RESTAURANT L'EAU A LA BOUCHE, SAINTE-ADELE,QC(2) Second visit at Restaurant L’eau à la bouche, Sainte-Adele in the Laurentides (in between Montreal and Tremblant). As most already know, this is the restaurant of star chef Anne Desjardins and one of the very few  Relais & Chateaux tables of Eastern Canada/Quebec. L’Eau à la Bouche is one of QC’s very top best fine dining tables along with Hotel Saint-James XO Le Restaurant, Toque! / Nuances in Montréal, Initiale in Quebec City, Quintessence in Tremblant. Last time we dined there, that was on February 13th 2009 (ref: click here for my review of that dinner) and that tasting menu we had back then was simply stunning. We were excited to see if this magic would perpertuate and went this time again with their tasting menu.

Kicked off with an Ok Rhum coco/blood orange/grapefruit:
RESTAURANT L'EAU A LA BOUCHE, SAINTE-ADELE,QC - RHUM COCO, ORANGE SANGUINE, PAMPLEMOUSSE Rhum coco/blood orange/grapefruit: Ok, satisfying cocktail (7/10). A second cocktail of gin/tonic (10/10) was more memorable.

Next came a mise en bouche of:

RESTAURANT L'EAU A LA BOUCHE, SAINTE-ADELE,QC - WILD MUSHROOMS, CHIVES, CREME FRAICHE Wild mushroom/chives/creme fraiche potage: evenly seasoned, not too creamy not too light, enjoyably slightly peppery with the chives adding a nice touch to the earthiness of the whole potage. Welcoming refreshing touch from the crème fraiche. Good. 8/10

Followed by:
RESTAURANT L'EAU A LA BOUCHE, SAINTE-ADELE,QC - SMOKED TROUT, CREME FRAICHE, HORSE RADISH Smoked trout from Sainte-Agathe crème fraiche, horseradish, wakamé, roasted sesame seeds – The cold smoked fish’s flesh sported an ideal pink texture. The trout was oozing with it’s enjoyable natural strong flavour. The sweet, smoky flavor of the fish was delightfully enhanced by the mix of the creme fraiche and horseradish that provided an excellent kick to the smoked trout (although common — horseradish/creme fraiche acompanying smoked fish is common affair— this was more importantlyl very tasty). 10/10 for the match Smoked Trout/Horseradish/Creme Fraiche.
Wakame: Crunchy, fresh  and tasty. Drizzling it with the sesame seeds was a great touch and turned out to be a convincing great work of taste. On it’s own, it was excellent, but not a convincing accompaniment to the smoky trout.
Precision of the cooking: 5/5 (The trout ont it’s own was nicely smoked)
Tastyness: 5/5  for the taste of the trout, same for each other element on their own
Complexity: Medium
Overall Value: 4/5 
wine Pairing wine: Sauvignon Blanc 2008, Reserva Selection Limitée , Montes – Vallée de Leyda, Chile
It is a wine unknown to me, which is exactly what I seek for since I love discovering wines. And it turned out as a welcoming surprise to my tastebuds: nice medium-bodied mineral wine, aromatic with a nose of grass and enjoyably fruity aromas too (my tastebuds sensed aromas of litchi and cantaloup). I love this white wine: it’s aromatic, intense. To my tastebuds, this balanced so well with the smoky aspect of the trout. Great wine pairing.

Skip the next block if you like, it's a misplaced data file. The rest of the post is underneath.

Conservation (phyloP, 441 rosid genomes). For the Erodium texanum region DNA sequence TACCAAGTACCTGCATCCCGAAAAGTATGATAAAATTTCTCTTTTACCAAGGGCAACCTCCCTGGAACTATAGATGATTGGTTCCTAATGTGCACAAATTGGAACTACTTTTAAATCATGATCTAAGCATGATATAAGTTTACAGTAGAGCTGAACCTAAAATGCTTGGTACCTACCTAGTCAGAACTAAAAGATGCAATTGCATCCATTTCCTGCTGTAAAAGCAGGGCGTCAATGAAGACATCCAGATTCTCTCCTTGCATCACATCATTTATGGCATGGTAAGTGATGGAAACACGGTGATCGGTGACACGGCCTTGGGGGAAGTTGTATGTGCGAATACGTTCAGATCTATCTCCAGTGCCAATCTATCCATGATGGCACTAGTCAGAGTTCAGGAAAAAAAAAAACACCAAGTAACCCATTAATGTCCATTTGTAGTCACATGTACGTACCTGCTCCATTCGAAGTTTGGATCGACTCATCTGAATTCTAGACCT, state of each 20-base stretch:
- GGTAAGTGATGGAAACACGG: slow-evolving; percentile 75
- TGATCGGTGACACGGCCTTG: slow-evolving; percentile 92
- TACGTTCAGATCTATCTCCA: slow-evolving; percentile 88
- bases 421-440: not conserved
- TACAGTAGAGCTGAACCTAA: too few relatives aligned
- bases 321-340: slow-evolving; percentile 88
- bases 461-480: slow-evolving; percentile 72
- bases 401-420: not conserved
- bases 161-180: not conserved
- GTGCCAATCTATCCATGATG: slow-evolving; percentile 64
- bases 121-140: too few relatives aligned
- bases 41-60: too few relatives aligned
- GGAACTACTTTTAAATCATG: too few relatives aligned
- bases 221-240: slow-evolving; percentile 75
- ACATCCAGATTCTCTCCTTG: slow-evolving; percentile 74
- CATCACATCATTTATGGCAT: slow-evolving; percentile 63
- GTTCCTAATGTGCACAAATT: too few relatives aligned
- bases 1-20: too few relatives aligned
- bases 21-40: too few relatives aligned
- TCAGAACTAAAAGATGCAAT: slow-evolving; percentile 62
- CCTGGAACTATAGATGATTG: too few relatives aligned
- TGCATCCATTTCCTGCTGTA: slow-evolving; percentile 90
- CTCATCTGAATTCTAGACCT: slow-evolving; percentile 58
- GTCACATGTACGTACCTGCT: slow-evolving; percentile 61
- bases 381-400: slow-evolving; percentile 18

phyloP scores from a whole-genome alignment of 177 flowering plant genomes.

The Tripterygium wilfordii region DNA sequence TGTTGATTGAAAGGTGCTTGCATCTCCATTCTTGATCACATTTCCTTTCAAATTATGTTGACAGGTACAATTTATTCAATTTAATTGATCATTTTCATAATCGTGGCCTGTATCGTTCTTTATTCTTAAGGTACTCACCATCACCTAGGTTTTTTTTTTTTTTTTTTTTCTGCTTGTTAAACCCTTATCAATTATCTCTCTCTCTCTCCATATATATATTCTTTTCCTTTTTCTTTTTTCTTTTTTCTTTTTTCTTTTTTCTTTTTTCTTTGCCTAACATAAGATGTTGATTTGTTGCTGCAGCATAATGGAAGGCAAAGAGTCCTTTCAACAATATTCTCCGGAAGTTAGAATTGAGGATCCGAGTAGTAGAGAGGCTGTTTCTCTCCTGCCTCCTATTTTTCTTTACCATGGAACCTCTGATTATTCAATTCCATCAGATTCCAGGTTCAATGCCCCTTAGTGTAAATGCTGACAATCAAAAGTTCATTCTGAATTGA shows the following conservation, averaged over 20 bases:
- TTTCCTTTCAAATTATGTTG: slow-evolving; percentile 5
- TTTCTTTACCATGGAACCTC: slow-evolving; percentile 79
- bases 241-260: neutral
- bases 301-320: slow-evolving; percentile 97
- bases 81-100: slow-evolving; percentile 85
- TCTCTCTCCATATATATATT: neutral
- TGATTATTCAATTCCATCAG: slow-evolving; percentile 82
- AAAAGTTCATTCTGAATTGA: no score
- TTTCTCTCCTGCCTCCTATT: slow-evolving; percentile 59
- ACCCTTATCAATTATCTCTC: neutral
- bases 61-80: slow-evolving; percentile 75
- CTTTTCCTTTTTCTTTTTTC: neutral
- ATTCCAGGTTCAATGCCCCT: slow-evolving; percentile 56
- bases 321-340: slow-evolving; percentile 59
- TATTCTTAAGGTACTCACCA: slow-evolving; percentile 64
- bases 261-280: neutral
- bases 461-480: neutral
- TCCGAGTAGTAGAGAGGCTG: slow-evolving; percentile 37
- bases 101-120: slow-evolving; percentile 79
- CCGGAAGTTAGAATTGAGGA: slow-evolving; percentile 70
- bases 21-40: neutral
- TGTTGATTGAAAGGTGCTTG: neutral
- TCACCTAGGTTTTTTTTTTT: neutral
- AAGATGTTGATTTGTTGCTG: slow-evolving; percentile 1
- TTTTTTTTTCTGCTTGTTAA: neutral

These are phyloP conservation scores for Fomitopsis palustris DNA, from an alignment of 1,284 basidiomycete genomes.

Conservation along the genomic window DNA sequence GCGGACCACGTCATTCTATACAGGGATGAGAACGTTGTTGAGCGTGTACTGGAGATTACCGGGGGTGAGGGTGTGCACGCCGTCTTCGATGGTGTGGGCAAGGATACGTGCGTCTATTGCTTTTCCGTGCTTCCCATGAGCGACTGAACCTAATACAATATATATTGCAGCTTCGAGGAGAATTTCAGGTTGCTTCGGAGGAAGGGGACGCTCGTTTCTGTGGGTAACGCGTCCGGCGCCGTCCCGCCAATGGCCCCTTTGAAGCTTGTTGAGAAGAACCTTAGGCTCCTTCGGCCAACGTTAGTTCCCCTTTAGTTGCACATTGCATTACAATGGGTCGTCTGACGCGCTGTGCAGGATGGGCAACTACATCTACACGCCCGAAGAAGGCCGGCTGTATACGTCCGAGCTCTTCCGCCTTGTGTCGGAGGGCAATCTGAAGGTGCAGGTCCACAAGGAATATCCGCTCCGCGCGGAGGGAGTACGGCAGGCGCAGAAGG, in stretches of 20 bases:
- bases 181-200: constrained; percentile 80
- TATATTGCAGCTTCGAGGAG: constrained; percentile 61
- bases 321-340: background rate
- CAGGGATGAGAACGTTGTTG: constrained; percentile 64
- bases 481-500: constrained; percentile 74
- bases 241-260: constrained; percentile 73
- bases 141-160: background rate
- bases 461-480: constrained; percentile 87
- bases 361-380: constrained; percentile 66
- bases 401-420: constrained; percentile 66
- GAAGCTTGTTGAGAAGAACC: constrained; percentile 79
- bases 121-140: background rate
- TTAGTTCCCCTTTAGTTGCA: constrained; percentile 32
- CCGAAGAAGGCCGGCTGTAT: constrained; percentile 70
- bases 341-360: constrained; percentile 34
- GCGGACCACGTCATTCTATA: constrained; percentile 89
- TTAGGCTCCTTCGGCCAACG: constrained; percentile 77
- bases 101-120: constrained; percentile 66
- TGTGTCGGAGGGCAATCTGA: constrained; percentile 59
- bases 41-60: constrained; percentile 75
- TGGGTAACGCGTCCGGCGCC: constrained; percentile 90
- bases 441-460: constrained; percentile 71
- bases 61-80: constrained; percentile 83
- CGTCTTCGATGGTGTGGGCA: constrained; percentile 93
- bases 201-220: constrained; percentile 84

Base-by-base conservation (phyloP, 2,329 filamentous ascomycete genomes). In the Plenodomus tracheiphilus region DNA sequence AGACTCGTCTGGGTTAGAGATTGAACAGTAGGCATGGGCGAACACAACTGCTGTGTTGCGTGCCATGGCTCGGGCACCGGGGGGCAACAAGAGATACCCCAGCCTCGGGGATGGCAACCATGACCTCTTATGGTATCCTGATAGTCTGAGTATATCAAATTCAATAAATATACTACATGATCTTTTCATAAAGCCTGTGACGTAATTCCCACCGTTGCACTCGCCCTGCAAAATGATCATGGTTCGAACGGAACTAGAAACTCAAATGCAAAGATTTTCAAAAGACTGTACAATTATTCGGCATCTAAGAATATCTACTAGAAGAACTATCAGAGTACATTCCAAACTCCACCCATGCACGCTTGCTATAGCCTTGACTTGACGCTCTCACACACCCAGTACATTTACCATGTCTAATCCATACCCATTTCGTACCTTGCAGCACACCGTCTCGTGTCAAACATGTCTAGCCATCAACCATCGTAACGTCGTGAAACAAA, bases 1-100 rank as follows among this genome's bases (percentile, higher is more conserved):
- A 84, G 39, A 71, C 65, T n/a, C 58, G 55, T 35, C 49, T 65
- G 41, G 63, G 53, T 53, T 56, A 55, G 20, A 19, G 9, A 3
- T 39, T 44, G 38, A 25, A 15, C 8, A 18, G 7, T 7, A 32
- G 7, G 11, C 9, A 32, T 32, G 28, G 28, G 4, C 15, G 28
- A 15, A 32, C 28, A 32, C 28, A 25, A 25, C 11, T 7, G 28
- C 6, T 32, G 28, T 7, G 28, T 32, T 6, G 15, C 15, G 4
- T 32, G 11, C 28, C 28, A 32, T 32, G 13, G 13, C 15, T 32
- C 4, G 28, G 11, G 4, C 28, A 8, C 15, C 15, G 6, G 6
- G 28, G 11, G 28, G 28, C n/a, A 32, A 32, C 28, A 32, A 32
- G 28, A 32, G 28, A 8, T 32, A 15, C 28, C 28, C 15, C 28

RESTAURANT L'EAU A LA BOUCHE, SAINTE-ADELE,QC - DUCK FOIE GRAS AU TORCHON, CELERY, HONEY CARAMEL Fresh duck foie gras from “la Canardière” “au torchon”, celery, honey caramel  – To be honest, although “au torchon” preparations keep most part of the taste/flavors of the foie, I am more a fan of pan-seared foie (especially the ones concocted by Toque!, Bistro Cocagne and APDC. I have always said that Laprise-Loiseau-Picard have among the best techniques of pan-seared foie gras concoctions. L’Eau à la Bouche’s pan-seared foie on my 1st dinner there in Febr 2009 was also a blast, sharing actually the position of best pan-seared I ever had on a fine dining table — here & abroad’s included — with the item #3 of the last dinner at Toque!). It just blows my tastebuds way more than the “au torchon” version. To make matter worst, I really had average experiences in Mtl & surroundings with most preparations of the “au torchon” version (even at upscale restaurants, with only the one I had last summer at M Sur Masson being a highlight  (it was tiny in portion, but oh so intense and of high quality) along with the one at Toque!, too.
As to this one, the pate consistency was ideal: beautifully velvety, not too firm, not mushy  and enjoyably meaty, like I expect my au torchon foie gras to be. The La Canardière foie gras is a truely top quality foie produced in QC’s region of L’Estrie.
Tastyness: Excellent freshness + superior quality of the foie  reflected in this lovable tasty au torchon foie gras in it’s simplest splendour. The honey caramel was delicious and complemented so well the foie.
Overall Value: for the top quality foie gras, this is definitely of nice value. As for the accompaniment, I’d skip only the celery (not to be seen as a reproach here: the celery –you can see it at the bottom of the picture— adds actually a cute textural visual balance to the overall dish, was good and fresh on it’s own but not quite complementing the foie, to my tastebuds opinion) but the honey caramel was simply divine!
My only suggestion: put more complexity into the 3 pieces of toasts, for ie offer 1 honey-flavored baked toast, another one could be spice bread..etc. 8/10

See how they cook one stands to me as the best pan-seared foie I ever tasted on any upscale fine dining table, here and abroad included.